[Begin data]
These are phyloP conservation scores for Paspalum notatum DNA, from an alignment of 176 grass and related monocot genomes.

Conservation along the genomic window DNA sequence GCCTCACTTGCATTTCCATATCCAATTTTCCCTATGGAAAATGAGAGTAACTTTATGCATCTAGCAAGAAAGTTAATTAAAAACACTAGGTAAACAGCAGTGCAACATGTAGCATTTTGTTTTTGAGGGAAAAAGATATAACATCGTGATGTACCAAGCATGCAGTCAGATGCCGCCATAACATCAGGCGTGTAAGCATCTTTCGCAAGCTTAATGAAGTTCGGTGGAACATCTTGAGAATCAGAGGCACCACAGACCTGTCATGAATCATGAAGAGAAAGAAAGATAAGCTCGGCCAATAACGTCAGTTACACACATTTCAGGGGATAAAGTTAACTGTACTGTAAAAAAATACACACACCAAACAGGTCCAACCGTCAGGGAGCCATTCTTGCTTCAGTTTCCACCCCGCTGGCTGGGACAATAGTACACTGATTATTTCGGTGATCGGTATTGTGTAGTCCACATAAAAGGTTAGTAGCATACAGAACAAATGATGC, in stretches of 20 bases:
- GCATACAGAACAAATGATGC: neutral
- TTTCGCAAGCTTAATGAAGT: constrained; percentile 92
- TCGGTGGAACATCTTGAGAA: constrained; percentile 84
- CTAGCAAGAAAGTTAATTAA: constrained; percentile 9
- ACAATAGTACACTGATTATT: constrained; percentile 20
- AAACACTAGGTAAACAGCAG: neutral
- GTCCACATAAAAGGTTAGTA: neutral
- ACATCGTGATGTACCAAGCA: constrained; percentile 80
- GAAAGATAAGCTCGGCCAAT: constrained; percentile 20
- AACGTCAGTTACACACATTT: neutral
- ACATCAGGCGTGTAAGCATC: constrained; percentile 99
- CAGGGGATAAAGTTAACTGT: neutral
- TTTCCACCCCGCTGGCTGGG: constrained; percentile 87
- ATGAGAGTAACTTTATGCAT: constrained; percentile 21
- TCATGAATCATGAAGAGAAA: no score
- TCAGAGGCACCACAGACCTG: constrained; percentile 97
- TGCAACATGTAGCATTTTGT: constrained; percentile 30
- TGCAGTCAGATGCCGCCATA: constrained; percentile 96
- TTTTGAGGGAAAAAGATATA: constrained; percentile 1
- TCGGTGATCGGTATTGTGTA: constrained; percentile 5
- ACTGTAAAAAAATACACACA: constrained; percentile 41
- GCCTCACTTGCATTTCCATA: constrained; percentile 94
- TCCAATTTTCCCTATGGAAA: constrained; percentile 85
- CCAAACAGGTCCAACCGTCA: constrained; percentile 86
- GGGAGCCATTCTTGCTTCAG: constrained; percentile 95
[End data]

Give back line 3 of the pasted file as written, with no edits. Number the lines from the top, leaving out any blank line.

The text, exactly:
- GCATACAGAACAAATGATGC: neutral